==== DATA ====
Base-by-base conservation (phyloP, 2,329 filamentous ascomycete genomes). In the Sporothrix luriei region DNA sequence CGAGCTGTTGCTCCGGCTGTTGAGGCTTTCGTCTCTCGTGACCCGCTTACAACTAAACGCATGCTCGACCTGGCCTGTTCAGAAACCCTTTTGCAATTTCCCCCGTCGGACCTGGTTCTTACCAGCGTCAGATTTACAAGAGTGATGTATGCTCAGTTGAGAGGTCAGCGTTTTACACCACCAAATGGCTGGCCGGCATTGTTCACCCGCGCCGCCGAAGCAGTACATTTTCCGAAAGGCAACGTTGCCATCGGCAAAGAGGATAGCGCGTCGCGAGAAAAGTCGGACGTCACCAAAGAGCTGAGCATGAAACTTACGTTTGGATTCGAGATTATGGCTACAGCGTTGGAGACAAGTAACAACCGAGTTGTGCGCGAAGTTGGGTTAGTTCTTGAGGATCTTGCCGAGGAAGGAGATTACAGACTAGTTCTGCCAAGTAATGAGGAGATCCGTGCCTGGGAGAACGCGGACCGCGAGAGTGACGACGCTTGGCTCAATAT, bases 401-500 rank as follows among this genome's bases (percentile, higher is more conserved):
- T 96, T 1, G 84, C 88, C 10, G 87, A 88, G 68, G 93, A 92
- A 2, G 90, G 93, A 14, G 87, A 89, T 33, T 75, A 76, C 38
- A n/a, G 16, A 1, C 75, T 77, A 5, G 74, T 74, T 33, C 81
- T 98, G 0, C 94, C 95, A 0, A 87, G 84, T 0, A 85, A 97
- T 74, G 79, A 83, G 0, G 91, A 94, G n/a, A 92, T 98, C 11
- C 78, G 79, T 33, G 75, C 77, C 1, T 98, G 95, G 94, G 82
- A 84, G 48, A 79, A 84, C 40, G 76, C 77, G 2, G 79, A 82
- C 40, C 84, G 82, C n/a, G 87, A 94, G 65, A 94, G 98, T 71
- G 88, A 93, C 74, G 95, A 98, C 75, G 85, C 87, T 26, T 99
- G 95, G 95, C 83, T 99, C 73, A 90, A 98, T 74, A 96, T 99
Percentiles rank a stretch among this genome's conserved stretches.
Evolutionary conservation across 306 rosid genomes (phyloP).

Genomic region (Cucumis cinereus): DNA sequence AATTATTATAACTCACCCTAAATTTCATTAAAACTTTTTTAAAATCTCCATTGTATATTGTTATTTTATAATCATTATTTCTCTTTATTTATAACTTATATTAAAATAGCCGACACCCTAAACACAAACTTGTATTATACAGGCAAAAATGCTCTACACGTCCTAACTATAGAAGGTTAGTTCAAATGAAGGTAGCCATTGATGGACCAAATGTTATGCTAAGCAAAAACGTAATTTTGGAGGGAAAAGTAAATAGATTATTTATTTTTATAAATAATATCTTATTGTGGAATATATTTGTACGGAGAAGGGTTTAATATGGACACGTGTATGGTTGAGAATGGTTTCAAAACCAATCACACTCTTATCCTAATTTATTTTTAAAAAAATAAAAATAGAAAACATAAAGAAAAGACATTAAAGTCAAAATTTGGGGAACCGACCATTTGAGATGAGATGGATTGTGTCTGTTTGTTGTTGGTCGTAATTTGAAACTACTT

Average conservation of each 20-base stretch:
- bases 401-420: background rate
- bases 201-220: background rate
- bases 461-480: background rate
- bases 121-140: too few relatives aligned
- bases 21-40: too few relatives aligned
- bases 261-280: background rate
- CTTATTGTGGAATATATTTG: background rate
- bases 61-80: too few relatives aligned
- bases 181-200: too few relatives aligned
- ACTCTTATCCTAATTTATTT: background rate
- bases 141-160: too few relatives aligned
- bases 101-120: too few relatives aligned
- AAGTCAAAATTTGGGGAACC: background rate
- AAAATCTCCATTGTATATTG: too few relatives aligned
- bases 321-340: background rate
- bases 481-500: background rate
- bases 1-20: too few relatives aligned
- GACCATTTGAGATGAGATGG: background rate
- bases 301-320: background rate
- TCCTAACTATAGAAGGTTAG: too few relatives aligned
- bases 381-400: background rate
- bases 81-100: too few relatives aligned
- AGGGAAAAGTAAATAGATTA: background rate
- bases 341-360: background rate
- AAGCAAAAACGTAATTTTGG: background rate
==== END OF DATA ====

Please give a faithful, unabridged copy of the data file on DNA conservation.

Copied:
Base-by-base conservation (phyloP, 2,329 filamentous ascomycete genomes). In the Sporothrix luriei region DNA sequence CGAGCTGTTGCTCCGGCTGTTGAGGCTTTCGTCTCTCGTGACCCGCTTACAACTAAACGCATGCTCGACCTGGCCTGTTCAGAAACCCTTTTGCAATTTCCCCCGTCGGACCTGGTTCTTACCAGCGTCAGATTTACAAGAGTGATGTATGCTCAGTTGAGAGGTCAGCGTTTTACACCACCAAATGGCTGGCCGGCATTGTTCACCCGCGCCGCCGAAGCAGTACATTTTCCGAAAGGCAACGTTGCCATCGGCAAAGAGGATAGCGCGTCGCGAGAAAAGTCGGACGTCACCAAAGAGCTGAGCATGAAACTTACGTTTGGATTCGAGATTATGGCTACAGCGTTGGAGACAAGTAACAACCGAGTTGTGCGCGAAGTTGGGTTAGTTCTTGAGGATCTTGCCGAGGAAGGAGATTACAGACTAGTTCTGCCAAGTAATGAGGAGATCCGTGCCTGGGAGAACGCGGACCGCGAGAGTGACGACGCTTGGCTCAATAT, bases 401-500 rank as follows among this genome's bases (percentile, higher is more conserved):
- T 96, T 1, G 84, C 88, C 10, G 87, A 88, G 68, G 93, A 92
- A 2, G 90, G 93, A 14, G 87, A 89, T 33, T 75, A 76, C 38
- A n/a, G 16, A 1, C 75, T 77, A 5, G 74, T 74, T 33, C 81
- T 98, G 0, C 94, C 95, A 0, A 87, G 84, T 0, A 85, A 97
- T 74, G 79, A 83, G 0, G 91, A 94, G n/a, A 92, T 98, C 11
- C 78, G 79, T 33, G 75, C 77, C 1, T 98, G 95, G 94, G 82
- A 84, G 48, A 79, A 84, C 40, G 76, C 77, G 2, G 79, A 82
- C 40, C 84, G 82, C n/a, G 87, A 94, G 65, A 94, G 98, T 71
- G 88, A 93, C 74, G 95, A 98, C 75, G 85, C 87, T 26, T 99
- G 95, G 95, C 83, T 99, C 73, A 90, A 98, T 74, A 96, T 99
Percentiles rank a stretch among this genome's conserved stretches.
Evolutionary conservation across 306 rosid genomes (phyloP).

Genomic region (Cucumis cinereus): DNA sequence AATTATTATAACTCACCCTAAATTTCATTAAAACTTTTTTAAAATCTCCATTGTATATTGTTATTTTATAATCATTATTTCTCTTTATTTATAACTTATATTAAAATAGCCGACACCCTAAACACAAACTTGTATTATACAGGCAAAAATGCTCTACACGTCCTAACTATAGAAGGTTAGTTCAAATGAAGGTAGCCATTGATGGACCAAATGTTATGCTAAGCAAAAACGTAATTTTGGAGGGAAAAGTAAATAGATTATTTATTTTTATAAATAATATCTTATTGTGGAATATATTTGTACGGAGAAGGGTTTAATATGGACACGTGTATGGTTGAGAATGGTTTCAAAACCAATCACACTCTTATCCTAATTTATTTTTAAAAAAATAAAAATAGAAAACATAAAGAAAAGACATTAAAGTCAAAATTTGGGGAACCGACCATTTGAGATGAGATGGATTGTGTCTGTTTGTTGTTGGTCGTAATTTGAAACTACTT

Average conservation of each 20-base stretch:
- bases 401-420: background rate
- bases 201-220: background rate
- bases 461-480: background rate
- bases 121-140: too few relatives aligned
- bases 21-40: too few relatives aligned
- bases 261-280: background rate
- CTTATTGTGGAATATATTTG: background rate
- bases 61-80: too few relatives aligned
- bases 181-200: too few relatives aligned
- ACTCTTATCCTAATTTATTT: background rate
- bases 141-160: too few relatives aligned
- bases 101-120: too few relatives aligned
- AAGTCAAAATTTGGGGAACC: background rate
- AAAATCTCCATTGTATATTG: too few relatives aligned
- bases 321-340: background rate
- bases 481-500: background rate
- bases 1-20: too few relatives aligned
- GACCATTTGAGATGAGATGG: background rate
- bases 301-320: background rate
- TCCTAACTATAGAAGGTTAG: too few relatives aligned
- bases 381-400: background rate
- bases 81-100: too few relatives aligned
- AGGGAAAAGTAAATAGATTA: background rate
- bases 341-360: background rate
- AAGCAAAAACGTAATTTTGG: background rate